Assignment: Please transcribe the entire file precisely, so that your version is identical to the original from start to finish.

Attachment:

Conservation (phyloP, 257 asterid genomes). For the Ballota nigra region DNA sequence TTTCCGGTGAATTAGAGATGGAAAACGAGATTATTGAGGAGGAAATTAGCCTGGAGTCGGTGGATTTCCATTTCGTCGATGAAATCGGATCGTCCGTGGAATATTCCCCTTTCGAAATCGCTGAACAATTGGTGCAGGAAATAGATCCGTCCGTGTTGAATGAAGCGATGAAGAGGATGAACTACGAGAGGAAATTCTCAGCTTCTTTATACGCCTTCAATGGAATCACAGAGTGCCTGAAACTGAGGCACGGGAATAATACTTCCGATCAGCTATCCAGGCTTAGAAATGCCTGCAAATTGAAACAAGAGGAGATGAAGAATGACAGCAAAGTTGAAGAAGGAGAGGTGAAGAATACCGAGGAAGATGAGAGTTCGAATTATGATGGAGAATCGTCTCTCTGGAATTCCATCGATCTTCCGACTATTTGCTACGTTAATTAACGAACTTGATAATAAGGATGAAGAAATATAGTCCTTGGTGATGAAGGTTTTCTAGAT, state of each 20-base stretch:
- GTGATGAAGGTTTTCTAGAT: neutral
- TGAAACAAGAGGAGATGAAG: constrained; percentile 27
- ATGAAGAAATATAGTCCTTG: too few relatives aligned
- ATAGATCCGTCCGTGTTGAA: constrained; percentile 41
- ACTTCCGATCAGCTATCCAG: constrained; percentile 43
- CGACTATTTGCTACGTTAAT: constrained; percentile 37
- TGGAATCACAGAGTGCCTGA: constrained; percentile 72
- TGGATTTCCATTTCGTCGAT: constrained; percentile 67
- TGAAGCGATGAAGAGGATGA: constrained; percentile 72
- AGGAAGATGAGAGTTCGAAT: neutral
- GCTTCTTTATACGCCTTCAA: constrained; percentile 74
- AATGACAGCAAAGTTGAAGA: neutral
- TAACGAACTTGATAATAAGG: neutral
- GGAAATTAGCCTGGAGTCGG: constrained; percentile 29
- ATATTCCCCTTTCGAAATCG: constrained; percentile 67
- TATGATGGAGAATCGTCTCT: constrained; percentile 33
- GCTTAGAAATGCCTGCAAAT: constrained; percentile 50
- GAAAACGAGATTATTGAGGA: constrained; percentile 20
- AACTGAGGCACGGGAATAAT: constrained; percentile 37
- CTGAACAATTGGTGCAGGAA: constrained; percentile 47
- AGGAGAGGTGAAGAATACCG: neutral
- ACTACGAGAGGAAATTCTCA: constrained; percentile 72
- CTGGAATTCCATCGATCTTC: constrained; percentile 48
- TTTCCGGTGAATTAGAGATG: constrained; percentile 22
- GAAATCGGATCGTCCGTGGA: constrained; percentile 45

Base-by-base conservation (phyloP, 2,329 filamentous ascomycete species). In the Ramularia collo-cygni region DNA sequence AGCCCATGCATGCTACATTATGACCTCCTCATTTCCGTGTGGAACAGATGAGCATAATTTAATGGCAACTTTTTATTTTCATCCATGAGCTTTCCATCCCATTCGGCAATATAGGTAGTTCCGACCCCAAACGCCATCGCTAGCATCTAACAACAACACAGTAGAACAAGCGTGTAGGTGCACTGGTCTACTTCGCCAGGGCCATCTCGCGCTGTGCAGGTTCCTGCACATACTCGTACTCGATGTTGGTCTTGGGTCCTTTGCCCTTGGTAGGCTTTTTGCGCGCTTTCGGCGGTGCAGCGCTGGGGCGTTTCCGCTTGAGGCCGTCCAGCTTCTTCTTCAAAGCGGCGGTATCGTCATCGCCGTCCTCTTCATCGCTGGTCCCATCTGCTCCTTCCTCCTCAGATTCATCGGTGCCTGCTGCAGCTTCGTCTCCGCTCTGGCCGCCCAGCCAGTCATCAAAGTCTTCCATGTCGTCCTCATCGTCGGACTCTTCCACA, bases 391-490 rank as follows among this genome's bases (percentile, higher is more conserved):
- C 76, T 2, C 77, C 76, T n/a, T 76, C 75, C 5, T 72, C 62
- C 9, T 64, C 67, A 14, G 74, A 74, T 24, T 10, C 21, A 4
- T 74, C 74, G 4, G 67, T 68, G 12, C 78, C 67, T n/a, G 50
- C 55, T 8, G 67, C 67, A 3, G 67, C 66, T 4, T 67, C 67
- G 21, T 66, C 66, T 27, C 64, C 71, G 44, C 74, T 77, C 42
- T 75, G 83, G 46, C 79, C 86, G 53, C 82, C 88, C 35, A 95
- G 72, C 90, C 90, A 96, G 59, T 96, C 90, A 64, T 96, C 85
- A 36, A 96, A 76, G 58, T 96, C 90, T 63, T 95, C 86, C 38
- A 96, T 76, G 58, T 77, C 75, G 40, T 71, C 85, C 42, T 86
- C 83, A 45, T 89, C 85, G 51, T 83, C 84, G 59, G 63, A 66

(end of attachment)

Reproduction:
Conservation (phyloP, 257 asterid genomes). For the Ballota nigra region DNA sequence TTTCCGGTGAATTAGAGATGGAAAACGAGATTATTGAGGAGGAAATTAGCCTGGAGTCGGTGGATTTCCATTTCGTCGATGAAATCGGATCGTCCGTGGAATATTCCCCTTTCGAAATCGCTGAACAATTGGTGCAGGAAATAGATCCGTCCGTGTTGAATGAAGCGATGAAGAGGATGAACTACGAGAGGAAATTCTCAGCTTCTTTATACGCCTTCAATGGAATCACAGAGTGCCTGAAACTGAGGCACGGGAATAATACTTCCGATCAGCTATCCAGGCTTAGAAATGCCTGCAAATTGAAACAAGAGGAGATGAAGAATGACAGCAAAGTTGAAGAAGGAGAGGTGAAGAATACCGAGGAAGATGAGAGTTCGAATTATGATGGAGAATCGTCTCTCTGGAATTCCATCGATCTTCCGACTATTTGCTACGTTAATTAACGAACTTGATAATAAGGATGAAGAAATATAGTCCTTGGTGATGAAGGTTTTCTAGAT, state of each 20-base stretch:
- GTGATGAAGGTTTTCTAGAT: neutral
- TGAAACAAGAGGAGATGAAG: constrained; percentile 27
- ATGAAGAAATATAGTCCTTG: too few relatives aligned
- ATAGATCCGTCCGTGTTGAA: constrained; percentile 41
- ACTTCCGATCAGCTATCCAG: constrained; percentile 43
- CGACTATTTGCTACGTTAAT: constrained; percentile 37
- TGGAATCACAGAGTGCCTGA: constrained; percentile 72
- TGGATTTCCATTTCGTCGAT: constrained; percentile 67
- TGAAGCGATGAAGAGGATGA: constrained; percentile 72
- AGGAAGATGAGAGTTCGAAT: neutral
- GCTTCTTTATACGCCTTCAA: constrained; percentile 74
- AATGACAGCAAAGTTGAAGA: neutral
- TAACGAACTTGATAATAAGG: neutral
- GGAAATTAGCCTGGAGTCGG: constrained; percentile 29
- ATATTCCCCTTTCGAAATCG: constrained; percentile 67
- TATGATGGAGAATCGTCTCT: constrained; percentile 33
- GCTTAGAAATGCCTGCAAAT: constrained; percentile 50
- GAAAACGAGATTATTGAGGA: constrained; percentile 20
- AACTGAGGCACGGGAATAAT: constrained; percentile 37
- CTGAACAATTGGTGCAGGAA: constrained; percentile 47
- AGGAGAGGTGAAGAATACCG: neutral
- ACTACGAGAGGAAATTCTCA: constrained; percentile 72
- CTGGAATTCCATCGATCTTC: constrained; percentile 48
- TTTCCGGTGAATTAGAGATG: constrained; percentile 22
- GAAATCGGATCGTCCGTGGA: constrained; percentile 45

Base-by-base conservation (phyloP, 2,329 filamentous ascomycete species). In the Ramularia collo-cygni region DNA sequence AGCCCATGCATGCTACATTATGACCTCCTCATTTCCGTGTGGAACAGATGAGCATAATTTAATGGCAACTTTTTATTTTCATCCATGAGCTTTCCATCCCATTCGGCAATATAGGTAGTTCCGACCCCAAACGCCATCGCTAGCATCTAACAACAACACAGTAGAACAAGCGTGTAGGTGCACTGGTCTACTTCGCCAGGGCCATCTCGCGCTGTGCAGGTTCCTGCACATACTCGTACTCGATGTTGGTCTTGGGTCCTTTGCCCTTGGTAGGCTTTTTGCGCGCTTTCGGCGGTGCAGCGCTGGGGCGTTTCCGCTTGAGGCCGTCCAGCTTCTTCTTCAAAGCGGCGGTATCGTCATCGCCGTCCTCTTCATCGCTGGTCCCATCTGCTCCTTCCTCCTCAGATTCATCGGTGCCTGCTGCAGCTTCGTCTCCGCTCTGGCCGCCCAGCCAGTCATCAAAGTCTTCCATGTCGTCCTCATCGTCGGACTCTTCCACA, bases 391-490 rank as follows among this genome's bases (percentile, higher is more conserved):
- C 76, T 2, C 77, C 76, T n/a, T 76, C 75, C 5, T 72, C 62
- C 9, T 64, C 67, A 14, G 74, A 74, T 24, T 10, C 21, A 4
- T 74, C 74, G 4, G 67, T 68, G 12, C 78, C 67, T n/a, G 50
- C 55, T 8, G 67, C 67, A 3, G 67, C 66, T 4, T 67, C 67
- G 21, T 66, C 66, T 27, C 64, C 71, G 44, C 74, T 77, C 42
- T 75, G 83, G 46, C 79, C 86, G 53, C 82, C 88, C 35, A 95
- G 72, C 90, C 90, A 96, G 59, T 96, C 90, A 64, T 96, C 85
- A 36, A 96, A 76, G 58, T 96, C 90, T 63, T 95, C 86, C 38
- A 96, T 76, G 58, T 77, C 75, G 40, T 71, C 85, C 42, T 86
- C 83, A 45, T 89, C 85, G 51, T 83, C 84, G 59, G 63, A 66